On the Idaho ranch where I was born and spent my early years what we now call lunch was called dinner and what we now call dinner was called supper and no one was entitled to an opinion at either occasion unless you could present a supportive argument.
My parents and especially my late father would have heartily agreed with a post that addressed that effect a few days ago by Dr. Patrick Stokes of Deakin University on The Conversation, which hosts independent analysis and commentary from academics and researchers.
What makes it hard today for any moderate Independent such as I am is that far too many people along the continuum of other political ideologies spout their opinions as though they were preferences for a favorite color or an article of faith or a loyalty oath that should be sheltered from any need for justification.
I find little of value during sound-bite political campaigns so I turn instead for arguments occurring within ideologies. Let me give just two examples.
Conservatives today, which comprise nearly all Republicans, appear in lock-step denial when forsaking conservation, environmental stewardship or the use of carbon credits to roll back climate change, which are ironically all concepts initially spawned by that movement.
Any queries to defend those reversals are usually met only with a repetition of the stance as though everyone listening, including the questioner, is somehow hard of hearing. And then any further attempt to seeking an understanding is dismissed in a huff as if it were disrespectful.
The best way to learn more about conservatives and the environment is to look deeper within that ideology and the thoughtful counter-arguments presented by ConservAmerica, also known until last spring as Republicans for Environmental Protection, formed in 1995.
There you learn that creating a market solution such as carbon credits which were designed to more rapidly and urgently roll back climate change are not some kind of liberal conspiracy but something proposed by Republican Presidents Reagan and George Herbert Walker Bush.
Similarly, just as the majority of Democrats are moderate, not liberal, the majority of those in the environmental movement are far more diverse in opinion than it may at first seem. Driven by the excesses of resource exploitation, the environmental movement can often seem to take things to an extreme.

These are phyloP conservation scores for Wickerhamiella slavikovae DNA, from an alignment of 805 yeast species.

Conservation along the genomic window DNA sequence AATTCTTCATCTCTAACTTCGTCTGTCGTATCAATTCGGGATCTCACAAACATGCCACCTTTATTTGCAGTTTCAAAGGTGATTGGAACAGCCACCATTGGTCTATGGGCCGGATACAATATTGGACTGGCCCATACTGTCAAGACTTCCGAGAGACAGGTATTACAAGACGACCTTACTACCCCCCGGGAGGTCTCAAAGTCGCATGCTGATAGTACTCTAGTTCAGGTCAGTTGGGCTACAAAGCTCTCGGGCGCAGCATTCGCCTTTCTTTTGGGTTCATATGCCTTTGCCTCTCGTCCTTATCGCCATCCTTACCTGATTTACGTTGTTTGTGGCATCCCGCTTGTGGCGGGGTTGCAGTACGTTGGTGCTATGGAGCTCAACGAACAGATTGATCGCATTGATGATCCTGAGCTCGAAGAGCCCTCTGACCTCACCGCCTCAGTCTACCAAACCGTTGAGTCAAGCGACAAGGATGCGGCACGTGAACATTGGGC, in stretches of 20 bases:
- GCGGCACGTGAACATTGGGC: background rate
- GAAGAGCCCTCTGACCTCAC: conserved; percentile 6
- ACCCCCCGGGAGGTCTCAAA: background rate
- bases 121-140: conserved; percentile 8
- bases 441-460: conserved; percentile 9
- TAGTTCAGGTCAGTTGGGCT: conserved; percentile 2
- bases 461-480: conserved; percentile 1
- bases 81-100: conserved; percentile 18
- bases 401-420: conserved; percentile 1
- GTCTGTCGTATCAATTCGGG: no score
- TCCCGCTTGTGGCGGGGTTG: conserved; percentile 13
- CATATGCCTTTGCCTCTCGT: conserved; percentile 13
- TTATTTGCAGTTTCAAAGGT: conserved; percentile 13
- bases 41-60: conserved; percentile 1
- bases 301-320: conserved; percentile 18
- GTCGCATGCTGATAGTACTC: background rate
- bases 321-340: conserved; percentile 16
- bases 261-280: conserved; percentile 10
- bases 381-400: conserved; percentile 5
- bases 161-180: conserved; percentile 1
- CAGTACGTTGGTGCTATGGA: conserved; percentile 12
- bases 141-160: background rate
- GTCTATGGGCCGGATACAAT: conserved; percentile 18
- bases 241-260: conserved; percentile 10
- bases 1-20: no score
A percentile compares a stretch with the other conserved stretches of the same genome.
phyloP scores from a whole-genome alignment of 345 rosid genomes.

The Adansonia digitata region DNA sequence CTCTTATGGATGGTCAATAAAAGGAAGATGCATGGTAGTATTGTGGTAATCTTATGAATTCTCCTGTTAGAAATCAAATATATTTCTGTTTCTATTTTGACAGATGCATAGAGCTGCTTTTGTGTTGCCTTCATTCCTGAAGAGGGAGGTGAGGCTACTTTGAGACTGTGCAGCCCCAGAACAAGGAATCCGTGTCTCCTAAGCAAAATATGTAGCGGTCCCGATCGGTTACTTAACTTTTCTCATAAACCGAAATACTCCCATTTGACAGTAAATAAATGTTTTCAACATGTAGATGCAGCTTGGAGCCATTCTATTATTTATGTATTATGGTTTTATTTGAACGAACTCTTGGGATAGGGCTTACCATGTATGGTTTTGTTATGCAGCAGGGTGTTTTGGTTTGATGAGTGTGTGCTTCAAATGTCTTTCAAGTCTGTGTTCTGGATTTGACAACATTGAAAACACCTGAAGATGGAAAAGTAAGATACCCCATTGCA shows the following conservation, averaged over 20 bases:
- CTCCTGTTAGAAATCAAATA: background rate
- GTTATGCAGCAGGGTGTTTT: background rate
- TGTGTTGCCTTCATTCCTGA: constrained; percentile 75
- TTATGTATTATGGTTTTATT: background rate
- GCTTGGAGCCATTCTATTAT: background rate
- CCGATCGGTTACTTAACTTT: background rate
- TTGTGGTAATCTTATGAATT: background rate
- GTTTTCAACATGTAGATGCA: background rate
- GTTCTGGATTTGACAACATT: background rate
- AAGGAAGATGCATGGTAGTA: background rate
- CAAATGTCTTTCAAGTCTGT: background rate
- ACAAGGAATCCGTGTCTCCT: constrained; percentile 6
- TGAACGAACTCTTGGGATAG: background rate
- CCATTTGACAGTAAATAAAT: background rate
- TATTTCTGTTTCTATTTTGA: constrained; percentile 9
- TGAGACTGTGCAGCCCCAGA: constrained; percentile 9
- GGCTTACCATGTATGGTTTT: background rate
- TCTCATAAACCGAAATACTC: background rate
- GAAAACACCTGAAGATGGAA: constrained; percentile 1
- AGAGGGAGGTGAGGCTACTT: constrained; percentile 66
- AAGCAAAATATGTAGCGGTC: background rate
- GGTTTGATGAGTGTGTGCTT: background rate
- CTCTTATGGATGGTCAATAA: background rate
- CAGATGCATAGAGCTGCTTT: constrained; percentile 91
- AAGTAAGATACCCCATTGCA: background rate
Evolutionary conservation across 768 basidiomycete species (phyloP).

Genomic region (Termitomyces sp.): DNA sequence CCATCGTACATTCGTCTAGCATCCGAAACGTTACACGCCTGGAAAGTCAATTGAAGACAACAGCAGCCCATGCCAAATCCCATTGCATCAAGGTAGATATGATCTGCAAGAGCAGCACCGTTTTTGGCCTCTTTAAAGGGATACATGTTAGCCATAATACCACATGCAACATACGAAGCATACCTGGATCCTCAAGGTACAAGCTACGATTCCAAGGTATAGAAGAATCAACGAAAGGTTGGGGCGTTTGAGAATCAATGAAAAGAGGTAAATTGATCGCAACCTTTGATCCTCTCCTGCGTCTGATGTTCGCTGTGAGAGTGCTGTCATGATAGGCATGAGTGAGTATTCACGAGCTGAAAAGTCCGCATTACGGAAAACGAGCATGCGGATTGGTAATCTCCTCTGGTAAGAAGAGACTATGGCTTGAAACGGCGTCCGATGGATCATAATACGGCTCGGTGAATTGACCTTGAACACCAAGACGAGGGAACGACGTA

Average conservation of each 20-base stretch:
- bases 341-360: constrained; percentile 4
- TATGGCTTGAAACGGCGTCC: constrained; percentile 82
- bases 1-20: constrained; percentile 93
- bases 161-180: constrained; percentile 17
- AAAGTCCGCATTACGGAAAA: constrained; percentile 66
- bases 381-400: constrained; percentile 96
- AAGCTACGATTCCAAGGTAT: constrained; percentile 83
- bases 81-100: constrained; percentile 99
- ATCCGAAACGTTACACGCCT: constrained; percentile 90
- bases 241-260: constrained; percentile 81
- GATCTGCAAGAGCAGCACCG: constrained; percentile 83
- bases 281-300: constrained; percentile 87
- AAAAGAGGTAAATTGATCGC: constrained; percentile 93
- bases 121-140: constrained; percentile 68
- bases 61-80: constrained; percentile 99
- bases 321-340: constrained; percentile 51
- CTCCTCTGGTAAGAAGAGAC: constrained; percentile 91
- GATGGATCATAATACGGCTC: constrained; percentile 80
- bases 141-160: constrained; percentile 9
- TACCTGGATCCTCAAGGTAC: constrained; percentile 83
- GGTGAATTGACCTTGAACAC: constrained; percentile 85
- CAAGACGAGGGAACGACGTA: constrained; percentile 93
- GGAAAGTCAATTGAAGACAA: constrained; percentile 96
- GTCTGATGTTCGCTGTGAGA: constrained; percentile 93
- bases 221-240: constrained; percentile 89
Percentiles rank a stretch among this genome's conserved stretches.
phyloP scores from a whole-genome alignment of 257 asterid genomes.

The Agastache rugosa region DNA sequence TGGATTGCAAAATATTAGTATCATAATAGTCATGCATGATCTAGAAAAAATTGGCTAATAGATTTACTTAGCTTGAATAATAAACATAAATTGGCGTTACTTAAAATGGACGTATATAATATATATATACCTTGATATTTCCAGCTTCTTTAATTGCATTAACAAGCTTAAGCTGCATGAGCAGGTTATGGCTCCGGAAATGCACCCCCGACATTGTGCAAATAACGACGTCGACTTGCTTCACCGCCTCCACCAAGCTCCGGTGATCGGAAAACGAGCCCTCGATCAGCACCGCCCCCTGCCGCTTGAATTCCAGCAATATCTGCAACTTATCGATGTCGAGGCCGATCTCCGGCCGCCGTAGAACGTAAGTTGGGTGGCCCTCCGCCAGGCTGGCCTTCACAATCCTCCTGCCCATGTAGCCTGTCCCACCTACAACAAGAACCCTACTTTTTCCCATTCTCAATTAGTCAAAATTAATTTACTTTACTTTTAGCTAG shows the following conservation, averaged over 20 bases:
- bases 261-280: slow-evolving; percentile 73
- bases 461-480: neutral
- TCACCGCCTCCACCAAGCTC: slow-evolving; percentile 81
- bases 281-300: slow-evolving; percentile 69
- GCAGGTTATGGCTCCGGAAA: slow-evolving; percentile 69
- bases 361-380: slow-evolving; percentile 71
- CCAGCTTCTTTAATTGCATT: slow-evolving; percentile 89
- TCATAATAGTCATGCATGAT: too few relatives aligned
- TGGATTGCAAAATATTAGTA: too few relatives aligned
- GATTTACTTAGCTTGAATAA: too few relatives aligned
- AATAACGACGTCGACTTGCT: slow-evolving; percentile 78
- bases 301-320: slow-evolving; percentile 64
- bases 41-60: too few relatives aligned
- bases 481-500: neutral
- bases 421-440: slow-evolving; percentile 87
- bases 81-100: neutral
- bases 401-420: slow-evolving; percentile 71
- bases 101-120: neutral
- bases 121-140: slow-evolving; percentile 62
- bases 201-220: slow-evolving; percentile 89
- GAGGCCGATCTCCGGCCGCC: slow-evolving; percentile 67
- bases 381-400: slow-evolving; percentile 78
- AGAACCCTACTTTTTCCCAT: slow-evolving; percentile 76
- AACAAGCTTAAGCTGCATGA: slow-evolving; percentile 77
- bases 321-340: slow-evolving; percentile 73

Take the move to ban plastic bags for instance. Beneath the appearance of unanimity of opinion in that regard are voices within the movement who question those such as Stephen Joseph and his seemingly contrarian Save The Plastic Bag Coalition.
Joseph earned his credibility by leading the charge to eliminate trans fats. Studies show that the more detached people become from deep thinking, the more likely they are to become conservative. Joseph is challenging liberals to continue to think deeply especially about issues considered to be “slam-dunks.”
“Paper or plastic?” isn’t a trick question and the answer isn’t simple. It has been estimated that we go through 100 billion plastic bags every year, requiring 12 million barrels of oil to produce and costing retailers about $4 billion which is passed on to customers. Estimates are that Americans use about 10 billion paper bags a year, resulting in the cutting down of 14 million trees if not produced from recycled pulp.
Banning plastic bags in some communities and laws in states such as California have led to nation-wide awareness of the need to recycle not only plastic shopping bags but also dry cleaning covers, shrink wrap and shipping filler used to create composite decking and fencing by companies such as TREX and LifeCycle.
However, paper products are not only the most widely recycled items (more than 63%) but they continue to be the largest single component of municipal landfills where they convert into methane, a greenhouse gas with 23 times the heat-trapping power of carbon dioxide.
Plastic bags, by comparison, occupy only .04% of space in landfills and take much longer to degrade, which is a good thing. Joseph points out that “even though consumers choose plastic bags 4 out 5 times over paper, paper bags take up 1.0% of landfill space, which is more than twice as much as plastic bags.
It is amazing what can be revealed when ideologies debate within their own belief parameters rather than being frozen into partisan gridlock or when non-experts are allowed to trump experts without being required to present supportive arguments in a news media obsessed with faux-balanced coverage.